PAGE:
Blease grew up in Stewartsville, N.J.—a small town in a rural area of the state close to the Pennsylvania border near Bethlehem where his father owns a small veterinary practice. It followed that Blease began to develop a relationship with animals. When his nose wasn't deeply buried in a “Harry Potter” book, Blease was at the stable. He was only two years old when he started riding horses, and entered his first show when he was two and a half. One of the first things that Blease talks about when he meets new people is his horse, Sequel, which he stables at Elk Brook Farm near his family’s home. Though living on campus, Blease still gets to spend quality time with Sequel because his internship with Lou Reda Productions brings him home on weekends and gives him enough free time to ride.
Here at SLC, Blease is like most SLC students in that his studies have encompassed a cornucopia of topics: creative writing, screenwriting, filmmaking, ancient medieval history, biology, chemistry, psychology, and literature. He loves to write, which is fitting since Blease was named after Thornton Wilder. But, it is Blease’s drawings, not his writing, that he is known for around campus. Keeping it simple with vellum paper and markers, Blease’s ironic comics of dragons and conference week monsters decorate the doors of buildings across campus, providing encouragement to students struggling to get their work done. “I place my drawings wherever I can,” Blease said. “I hope that people like them, but when they got removed from McCracken, I wondered if that was true.” As it turned out, this removal was not malicious: maintenance removed them to clean.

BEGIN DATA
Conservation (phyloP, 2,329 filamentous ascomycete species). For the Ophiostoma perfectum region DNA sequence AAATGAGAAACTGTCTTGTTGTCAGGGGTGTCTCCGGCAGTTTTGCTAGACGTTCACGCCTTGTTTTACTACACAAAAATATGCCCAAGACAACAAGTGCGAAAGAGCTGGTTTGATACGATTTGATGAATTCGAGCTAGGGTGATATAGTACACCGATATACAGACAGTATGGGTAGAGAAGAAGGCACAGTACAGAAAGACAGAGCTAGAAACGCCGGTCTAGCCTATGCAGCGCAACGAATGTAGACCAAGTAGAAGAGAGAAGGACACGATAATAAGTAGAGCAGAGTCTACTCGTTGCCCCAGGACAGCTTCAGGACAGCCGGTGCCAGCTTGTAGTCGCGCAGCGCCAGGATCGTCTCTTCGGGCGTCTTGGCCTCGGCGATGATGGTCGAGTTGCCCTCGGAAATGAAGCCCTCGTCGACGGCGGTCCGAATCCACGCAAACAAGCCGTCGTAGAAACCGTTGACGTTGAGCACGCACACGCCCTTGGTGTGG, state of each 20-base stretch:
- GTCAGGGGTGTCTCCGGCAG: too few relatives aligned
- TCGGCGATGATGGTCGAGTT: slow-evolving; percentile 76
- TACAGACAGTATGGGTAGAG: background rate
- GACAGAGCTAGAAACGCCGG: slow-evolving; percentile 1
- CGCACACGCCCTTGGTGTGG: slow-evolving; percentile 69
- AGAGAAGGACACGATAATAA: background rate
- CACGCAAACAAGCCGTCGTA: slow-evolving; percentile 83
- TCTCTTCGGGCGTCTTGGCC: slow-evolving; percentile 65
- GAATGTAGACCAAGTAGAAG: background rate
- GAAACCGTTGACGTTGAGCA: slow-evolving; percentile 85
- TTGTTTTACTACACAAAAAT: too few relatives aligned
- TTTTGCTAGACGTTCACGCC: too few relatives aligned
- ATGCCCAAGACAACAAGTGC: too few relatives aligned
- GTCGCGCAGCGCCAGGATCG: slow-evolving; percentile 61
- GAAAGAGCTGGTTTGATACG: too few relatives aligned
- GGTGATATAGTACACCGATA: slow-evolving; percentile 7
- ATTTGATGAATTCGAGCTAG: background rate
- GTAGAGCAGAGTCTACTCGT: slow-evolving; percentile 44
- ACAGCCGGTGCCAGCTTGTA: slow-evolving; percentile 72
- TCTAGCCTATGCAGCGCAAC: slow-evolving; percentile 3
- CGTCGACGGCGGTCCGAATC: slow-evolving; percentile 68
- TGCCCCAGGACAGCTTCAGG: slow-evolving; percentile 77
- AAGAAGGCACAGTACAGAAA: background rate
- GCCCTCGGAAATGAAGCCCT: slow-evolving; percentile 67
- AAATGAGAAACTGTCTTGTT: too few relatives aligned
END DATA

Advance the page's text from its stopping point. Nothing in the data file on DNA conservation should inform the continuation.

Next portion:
One of Blease’s other biggest passions is filmmaking. He uses a Panasonic AVCCAM AG-150 to make his movies, many of which feature Sequel. He once showed me a hilarious Star Wars parody featuring himself and Sequel, with funny speech bubbles and over-the-top special effects layered to create a comic book effect similar to his drawing style. This makes sense, because Blease told me that most of his cartoons come from characters that he has dreamed up for children’s stories that he is working on. After graduation next semester, Blease wants to pursue an MFA in children’s writing and screenwriting. “I think that to stay fresh in publishing, you have to be as imaginative in promoting the book as the stories that you write are,” Blease mused about the potential children’s books, graphic novels, and fairytale storybooks that he wants to create.
But, Blease is admittedly a bit more nervous about graduating than he is excited—he really loves SLC, and will be sad to leave the community that has embraced his kooky sense of humor. Blease reminisced: “When I visited, I just knew that Sarah Lawrence was honestly my only real college choice. Once on campus, I felt vibrant and alive. I felt that Sarah Lawrence was a place where I could be myself, and thrive. I was 100% correct.”
With just two more conference weeks to go before he is out of here for good, Blease imparted some final advice on the hellish ordeal that all SLC students are subjected to: “to be honest conference does not frighten me. If you start your conference work from the beginning of semester, and work at it in small bits and bites, conference work is not impossible. If you pick a subject you love, such as ‘Horses in Ancient Albion,’ you can lose yourself in the pleasantries of research and creativity. So the best advice I have is: Don’t procrastinate now, you can procrastinate later. In other words, the only good procrastination is procrastinating procrastination.”
by Wade Wallerstein ‘17
all images courtesy Thornton Blease